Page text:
Economic sentiment in Germany has tanked, which isn’t doing its exchange traded fund (ETF) any favors. Germans are increasingly pessimistic about the country’s chances of emerging from a recession anytime soon.

In February, the country’s economic sentiment index slipped a sixth consecutive month, says John Binz for Top News. The index is well above the lowest reading ever, but that’s cold comfort for Germany’s denizens. [Can Germany Stop the Bleeding?]

Germany’s parliament has given the green light to a 2010 budget that contains a record level of debt to the tune of $118.6 billion. Germany’s debt is now 6% of GDP, up from 3.3% last year, reports the Sydney Morning Herald. [ETFs and the Luck o’ the Irish.]

Noah Barkin for Reuters reports that rebalancing the German economy, as euro members such as France have urged, is not as straightforward as it might seem. Even if they were open to the idea, it would be tough for policymakers to wean the economy off its dependence on exports while boosting  low consumption levels. [Germany ETF Languishes.]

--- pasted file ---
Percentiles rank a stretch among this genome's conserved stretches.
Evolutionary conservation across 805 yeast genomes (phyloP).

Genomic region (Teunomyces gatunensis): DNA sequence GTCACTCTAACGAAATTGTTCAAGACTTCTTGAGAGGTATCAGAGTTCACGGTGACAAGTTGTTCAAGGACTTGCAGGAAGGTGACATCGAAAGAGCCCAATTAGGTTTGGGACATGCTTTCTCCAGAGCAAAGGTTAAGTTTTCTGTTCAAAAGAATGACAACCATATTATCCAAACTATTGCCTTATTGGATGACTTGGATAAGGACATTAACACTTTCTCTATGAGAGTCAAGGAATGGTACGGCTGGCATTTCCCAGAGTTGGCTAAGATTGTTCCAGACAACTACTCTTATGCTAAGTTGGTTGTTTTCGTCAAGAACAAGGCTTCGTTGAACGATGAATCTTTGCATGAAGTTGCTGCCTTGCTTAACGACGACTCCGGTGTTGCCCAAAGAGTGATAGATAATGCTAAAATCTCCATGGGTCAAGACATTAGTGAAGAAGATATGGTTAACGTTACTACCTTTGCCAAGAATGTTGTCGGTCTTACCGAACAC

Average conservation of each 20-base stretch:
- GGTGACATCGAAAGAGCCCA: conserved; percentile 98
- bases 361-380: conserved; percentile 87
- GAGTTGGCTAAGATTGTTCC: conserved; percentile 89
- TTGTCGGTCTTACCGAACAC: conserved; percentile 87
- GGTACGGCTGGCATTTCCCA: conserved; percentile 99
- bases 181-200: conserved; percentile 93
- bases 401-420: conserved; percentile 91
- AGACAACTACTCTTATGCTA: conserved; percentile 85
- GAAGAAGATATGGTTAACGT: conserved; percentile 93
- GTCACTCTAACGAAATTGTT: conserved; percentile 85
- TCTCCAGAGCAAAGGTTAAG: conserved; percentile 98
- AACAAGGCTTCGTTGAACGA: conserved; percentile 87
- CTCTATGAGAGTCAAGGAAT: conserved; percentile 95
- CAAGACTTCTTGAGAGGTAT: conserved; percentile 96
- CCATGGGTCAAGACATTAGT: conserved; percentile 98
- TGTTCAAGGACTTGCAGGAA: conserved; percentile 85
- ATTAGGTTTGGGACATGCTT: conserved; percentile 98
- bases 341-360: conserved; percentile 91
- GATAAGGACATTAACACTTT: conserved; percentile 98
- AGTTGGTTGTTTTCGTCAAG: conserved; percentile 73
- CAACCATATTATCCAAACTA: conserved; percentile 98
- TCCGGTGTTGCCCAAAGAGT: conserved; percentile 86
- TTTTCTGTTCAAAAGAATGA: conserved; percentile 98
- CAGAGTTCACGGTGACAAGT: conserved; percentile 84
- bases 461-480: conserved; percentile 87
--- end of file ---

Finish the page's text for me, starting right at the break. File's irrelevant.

A couple days after European finance ministers adopted a bailout framework for debt-plagued Greece, a rift opened in the European Union after Germany signaled that International Monetary Fund (IMF) assistance may be needed for their country as well. [France’s Small Step Could Yield Big Results.]

For more stories about Germany, visit our Germany category.

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